I had never before considered that my sister and I were not the only ones. From my dad’s stories, I knew he was the only survivor of the Buslee crew. At the time, I did not know that children were born to two of the men after the mid-air collision. And I never suspected that any of the men of the Brodie crew had survived the horrific accident, but three of them had. One of their sons had contacted Wallace Storey before me. So had a newphew and great-nephew of Buslee crew members.
I began contacting the relatives for whom Wallace provided information and I started researching each man who had been on those two planes, looking for their families, and finding some of them. During this process, I realized there was a lot we didn’t know about September 28, 1944, and that the other NexGens wanted to know as badly as I what happened in the skies above Magdeburg, Germany on September 28, 1944.
Top secret reports from WWII were public now, and I discovered details bit by bit and started putting them together, like pieces of a puzzle. I shared what I found with the other Buslee/Brodie NexGens and they shared knowledge, photos, and letters. These men who were our fathers and grandfathers, and uncles and great-uncles had an incredibly close bond. And now we NexGens were forming our own bond as we learned details about that late September day, details that in the 1940’s our families struggled so very hard to discover, but of which they were left uniformed.
With the power of knowledge of what happened to the boys that day, we are able to feel them again, hold them close, grieve for them, and look at them with a new sense of awe and respect. I have new family now, these descendants of the great airmen of WWII. We live in the lingering shadows of an aluminum overcast that will never fade away as long as we remember.
© Cindy Farrar Bryan and The Arrowhead Club, 2018
Sometimes we choose our path in life and sometimes it is chosen for us. Every single decision we make and every step we take in a certain direction write a piece of our history. But that history is not solely of our making. Outside influences are a huge factor in what happens to us upon each footfall, upon each spoken and unspoken thought, upon the most minute action we take.
The men of the Buslee and Brodie crews all chose the path of joining the United States Army Air Forces to fight in WWII. The histories of eighteen men from eighteen families were all very different from the moment of their births until the morning of September 28, 1944 when they climbed aboard their two B-17s to take their places in the 8th Air Force bomber stream on that day’s mission to Magdeburg, Germany.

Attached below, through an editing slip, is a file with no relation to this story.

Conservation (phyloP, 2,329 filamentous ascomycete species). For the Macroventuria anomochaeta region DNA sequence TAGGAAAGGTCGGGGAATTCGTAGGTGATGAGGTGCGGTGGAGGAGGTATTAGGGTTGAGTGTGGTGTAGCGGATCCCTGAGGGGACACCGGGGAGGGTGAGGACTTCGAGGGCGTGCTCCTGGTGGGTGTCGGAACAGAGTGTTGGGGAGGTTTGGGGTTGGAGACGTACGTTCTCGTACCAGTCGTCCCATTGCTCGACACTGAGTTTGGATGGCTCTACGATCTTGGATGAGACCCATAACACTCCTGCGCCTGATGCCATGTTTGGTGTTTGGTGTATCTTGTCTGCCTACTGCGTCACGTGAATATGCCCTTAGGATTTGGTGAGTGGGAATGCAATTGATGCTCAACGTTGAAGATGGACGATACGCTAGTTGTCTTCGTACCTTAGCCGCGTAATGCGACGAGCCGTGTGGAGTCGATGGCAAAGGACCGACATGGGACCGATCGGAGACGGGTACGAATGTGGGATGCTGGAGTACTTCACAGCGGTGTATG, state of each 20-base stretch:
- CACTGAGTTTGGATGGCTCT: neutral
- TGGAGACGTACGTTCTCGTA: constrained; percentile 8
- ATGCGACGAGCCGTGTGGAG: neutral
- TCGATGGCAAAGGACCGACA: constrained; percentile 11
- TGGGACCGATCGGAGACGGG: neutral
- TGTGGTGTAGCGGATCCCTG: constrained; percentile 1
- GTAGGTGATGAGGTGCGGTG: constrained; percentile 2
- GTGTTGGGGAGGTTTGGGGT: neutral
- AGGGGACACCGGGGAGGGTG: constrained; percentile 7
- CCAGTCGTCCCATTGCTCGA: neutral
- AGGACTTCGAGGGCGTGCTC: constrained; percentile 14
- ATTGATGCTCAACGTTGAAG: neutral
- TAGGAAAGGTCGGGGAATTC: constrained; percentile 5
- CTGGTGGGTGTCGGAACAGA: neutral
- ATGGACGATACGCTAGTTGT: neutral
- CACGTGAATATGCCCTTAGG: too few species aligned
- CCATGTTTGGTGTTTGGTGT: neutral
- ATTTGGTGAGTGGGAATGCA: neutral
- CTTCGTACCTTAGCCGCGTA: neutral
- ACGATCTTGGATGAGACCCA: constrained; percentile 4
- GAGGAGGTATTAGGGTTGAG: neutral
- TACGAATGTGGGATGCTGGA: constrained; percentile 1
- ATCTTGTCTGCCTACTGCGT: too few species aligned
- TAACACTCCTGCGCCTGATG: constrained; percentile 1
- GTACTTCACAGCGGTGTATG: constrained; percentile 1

On that day, each man had his job to do. The pilots and co-pilots had to deliver the bombs to the target. The navigators had to direct them to the correct location. The bombardiers had to release the bombs at the precise point. The radio operators had to maintain communications. The engineers had to make sure all systems worked properly. The gunners in the ball turret, waist, and tail had to defend their ships and loads of bombs and personnel. Each man had his individual job, but each crew was speeding through the skies toward their target as one.
They had one goal. Get their bombs on the target. And then they could go home. That day, their path was chosen for them. They were not completely in charge of the history they were making that day. They were a small piece of an enormous weapon of destruction, a tiny cog in a very big wheel. And that day, they would not go home.
Whatever minute action or outside influence it was, because a single determining factor cannot be pinpointed, the Brodie crew’s ship collided with the Buslee crew’s ship after coming off the target. That one defining action fixed forever the most important moment in the history of eighteen men. It was the moment that the lives of fourteen men were lost and fourteen families were destroyed. It was the moment that the future path of four men was reset to skew greatly from the path that was imagined for them at birth.
It was just one moment in history. But it changed everything.
© Cindy Farrar Bryan and The Arrowhead Club, 2018
The co-pilot of the James Brodie crew was Lloyd Vevle. He lost his life in the September 28, 1944 mid-air collision between his B-17, Lazy Daisy, and the Buslee crew’s B-17, Lead Banana. I have written about Lloyd previously here.